Despite the fact that technology offers many different opportunities, its adoption is often regarded with suspicion due to its potential disruptive effect on the labour market. Tourism is a main engine for job creation and there are increasing concerns it will stop being so as the use of new technologies becomes more widespread throughout the sector. To gauge the extent of this impact, we have estimated the risk of automation for the industry in the medium term. We have based our estimate on a study carried out by the Oxford University professors, Carl Frey and Michael Osborne,1 who analysed the probability of automation of each occupation, based on current technology and the technology that will be developed over the next 20 years. We also used the estimates produced for the Spanish case in the Dossier «New technologies and the labour market».2 We have therefore applied the risk of automation for each profession to the different branches of the Spanish tourism industry.
According to these estimates, 58% of the current jobs in the Spanish tourism sector have a high risk (with a probability above 66%) of being automated over the medium term. This is higher than the figure for the rest of the economy. Regarding the rest of the jobs in the tourism sector, 26% have a medium risk (between 33% and 66%) and 16% a low risk (below 33%). Among the professions that have a highest risk of being automated are accountants, office clerks, and customer service employees. At the other end of the spectrum are the professions that require greater creativity (such as food critics) or social interaction (managers and recreational activities instructors).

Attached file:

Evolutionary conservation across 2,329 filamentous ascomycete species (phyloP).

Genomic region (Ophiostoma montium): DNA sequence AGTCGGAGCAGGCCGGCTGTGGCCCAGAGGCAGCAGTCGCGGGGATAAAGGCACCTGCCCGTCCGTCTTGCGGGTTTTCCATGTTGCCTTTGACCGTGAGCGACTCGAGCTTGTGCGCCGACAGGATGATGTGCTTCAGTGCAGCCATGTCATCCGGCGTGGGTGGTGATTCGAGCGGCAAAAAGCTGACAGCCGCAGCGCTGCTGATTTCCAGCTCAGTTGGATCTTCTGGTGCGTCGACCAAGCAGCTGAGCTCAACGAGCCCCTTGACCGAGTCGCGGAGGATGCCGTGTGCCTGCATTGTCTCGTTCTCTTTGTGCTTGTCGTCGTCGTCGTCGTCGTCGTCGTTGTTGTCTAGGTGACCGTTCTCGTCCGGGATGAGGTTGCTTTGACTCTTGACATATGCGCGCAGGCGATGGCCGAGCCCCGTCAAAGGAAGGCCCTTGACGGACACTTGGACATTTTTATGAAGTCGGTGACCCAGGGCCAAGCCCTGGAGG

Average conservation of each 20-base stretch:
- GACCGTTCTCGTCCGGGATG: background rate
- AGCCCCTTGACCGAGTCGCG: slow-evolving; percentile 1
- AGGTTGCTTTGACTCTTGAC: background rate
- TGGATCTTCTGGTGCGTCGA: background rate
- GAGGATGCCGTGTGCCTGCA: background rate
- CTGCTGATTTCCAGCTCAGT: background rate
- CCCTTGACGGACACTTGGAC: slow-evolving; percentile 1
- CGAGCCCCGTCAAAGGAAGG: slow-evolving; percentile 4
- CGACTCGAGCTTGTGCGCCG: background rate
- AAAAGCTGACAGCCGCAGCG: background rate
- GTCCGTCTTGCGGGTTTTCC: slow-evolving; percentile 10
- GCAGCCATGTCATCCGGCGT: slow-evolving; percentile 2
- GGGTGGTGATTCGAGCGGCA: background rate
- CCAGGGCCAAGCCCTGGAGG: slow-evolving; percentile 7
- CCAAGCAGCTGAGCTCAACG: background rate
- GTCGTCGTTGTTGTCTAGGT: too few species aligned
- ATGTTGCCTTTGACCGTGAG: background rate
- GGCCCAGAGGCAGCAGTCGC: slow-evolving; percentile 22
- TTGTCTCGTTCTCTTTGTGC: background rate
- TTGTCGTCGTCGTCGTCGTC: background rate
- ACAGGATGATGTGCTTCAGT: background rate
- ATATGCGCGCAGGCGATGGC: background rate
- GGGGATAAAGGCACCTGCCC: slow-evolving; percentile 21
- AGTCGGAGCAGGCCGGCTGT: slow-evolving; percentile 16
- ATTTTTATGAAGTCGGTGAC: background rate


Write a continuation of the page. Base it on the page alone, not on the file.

Our analysis shows that Spain’s tourism-related labour market will almost certainly undergo a profound change over the coming years. However, the automation of some professions does not necessarily mean that jobs will be lost in net terms. Firstly, because the adoption of new technologies depends on their cost in relation to other production factors such as labour. Secondly, because automation makes it possible to change the nature of some jobs in the sector and can generate new employment opportunities. The adaptation and flexibility of the labour force will therefore be crucial in this transition, given that the set of skills that will be required in the future are different to those in demand today.3 Lastly, the speed at which new technologies are adopted is not clear as this will also depend on legal and institutional factors.